In 17th century Venice, the young daughter of a wealthy merchant is married off to an older aristocrat wastrel who has lost his money by gambling. His habits continue after the marriage, and he is abusive, which makes her respond by becoming cold and aloof. In an attempt to provoke her, he drags her to a gameshouse, where he continues to lose his money on trivial games of chance and skill.
But she is intrigued by the exotic setting and the cosmopolitan players. She studies the games and is eventually invited to play. Because she shows great skill, and perhaps because of her unhappy situation, she is invited upstairs to the real Gameshouse which only a few people know about. Here players compete in high-stakes real-life situations. The world is their gameboard and real people are their pieces and cards.
The game she is given the chance to play involves the election of the new Doge of Venice. She must play her particular politician using the cards and pieces she was dealt. To be successful, she will need to overcome her fears. If she succeeds in making her assigned politician the Doge, she will become the newest member of the immortal Gameshouse and will finally be able to control her own destiny, as well as the destinies of others.
The Serpent, which is the first of three novellas about The Gameshouse, is exquisite. Claire North brings exotic Venice to life and peoples it with several characters who manage to feel unique and complex despite North’s necessarily quick treatment of them in this short work. North bravely makes unusual and risky narrative choices and pulls it off beautifully. The writing is gorgeous and thought-provoking:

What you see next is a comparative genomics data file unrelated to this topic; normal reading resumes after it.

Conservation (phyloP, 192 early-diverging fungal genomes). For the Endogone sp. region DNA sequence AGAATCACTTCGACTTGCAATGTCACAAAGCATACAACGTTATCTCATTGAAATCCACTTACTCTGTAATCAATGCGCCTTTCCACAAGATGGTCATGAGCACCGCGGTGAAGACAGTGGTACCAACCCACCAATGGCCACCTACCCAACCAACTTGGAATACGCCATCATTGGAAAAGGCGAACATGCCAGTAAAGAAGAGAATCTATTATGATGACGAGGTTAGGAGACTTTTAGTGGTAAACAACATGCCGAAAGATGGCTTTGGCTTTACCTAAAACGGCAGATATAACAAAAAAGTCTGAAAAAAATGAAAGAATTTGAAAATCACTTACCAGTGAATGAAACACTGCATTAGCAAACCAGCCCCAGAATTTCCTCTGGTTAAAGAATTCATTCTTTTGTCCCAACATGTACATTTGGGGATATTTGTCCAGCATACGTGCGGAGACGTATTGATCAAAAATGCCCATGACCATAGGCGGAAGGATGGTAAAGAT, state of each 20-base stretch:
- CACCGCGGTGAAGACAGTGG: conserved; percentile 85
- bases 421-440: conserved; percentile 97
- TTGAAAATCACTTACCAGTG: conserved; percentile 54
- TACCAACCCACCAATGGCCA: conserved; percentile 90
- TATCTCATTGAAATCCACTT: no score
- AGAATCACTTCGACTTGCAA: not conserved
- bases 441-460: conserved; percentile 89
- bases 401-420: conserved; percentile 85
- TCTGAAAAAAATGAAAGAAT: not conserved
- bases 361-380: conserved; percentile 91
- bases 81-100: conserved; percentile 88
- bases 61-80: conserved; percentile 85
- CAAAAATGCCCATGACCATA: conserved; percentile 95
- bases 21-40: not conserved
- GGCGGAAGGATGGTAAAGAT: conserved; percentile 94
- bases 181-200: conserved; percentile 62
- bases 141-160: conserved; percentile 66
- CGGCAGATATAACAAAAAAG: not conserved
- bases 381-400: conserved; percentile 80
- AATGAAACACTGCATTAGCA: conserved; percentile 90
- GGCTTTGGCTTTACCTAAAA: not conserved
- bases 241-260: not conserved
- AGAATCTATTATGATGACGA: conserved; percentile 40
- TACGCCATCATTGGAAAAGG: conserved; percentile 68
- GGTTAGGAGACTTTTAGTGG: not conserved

Few cities are more beautiful and more ugly in the dark than Venice. The city is a jewel of contradictions. We stand by the waters of the lagoon, you and I, and watch the moonlight ripple beneath a star-pricked sky. We hear the creaking of the ships, smell fish sizzling in the pan, hear the distant laughter and feel the warmth through an open door, and know that this is surely paradise, the beautiful city, and marvel at how great are the deeds that man has wrought. Yet turn away, and what is there now in this place that is not a threat? The alleys too dark, the walls too close, the water lapping at your feet hungry, hungry…
Or maybe here is the most terrible truth of all: that in a city as tide-turned as Venice is, perhaps it is simply too hard to find love, loyalty and truth, and so in other virtues people invest their hearts — passion, beauty, poetry and song, fancying perhaps that these shadows of the former are as great as love itself.
The prose throughout the novella is a decadent pleasure. The plot involving the city’s political machinations is entertaining, and the allusions to the Tarot perfectly tie together the old Venetian setting, the gaming plot, and the mystical aspects of the Gameshouse.
I listened to Hachette Audio’s production of The Serpent, which is four hours long and narrated by Peter Kenny. I thought he was absolutely perfect for this story. His tone, voices, and pacing were superb and greatly added to my enjoyment of the story. You can purchase the Kindle version of The Serpent for only $2, but I encourage you, while you’re at Amazon, to sample the audio version and see if you might like to spend a little extra for this lovely novella.
There are, so far, two more stand-alone novellas in THE GAMESHOUSE series: The Thief and The Master. I can’t wait to spend more time with the players of The Gameshouse.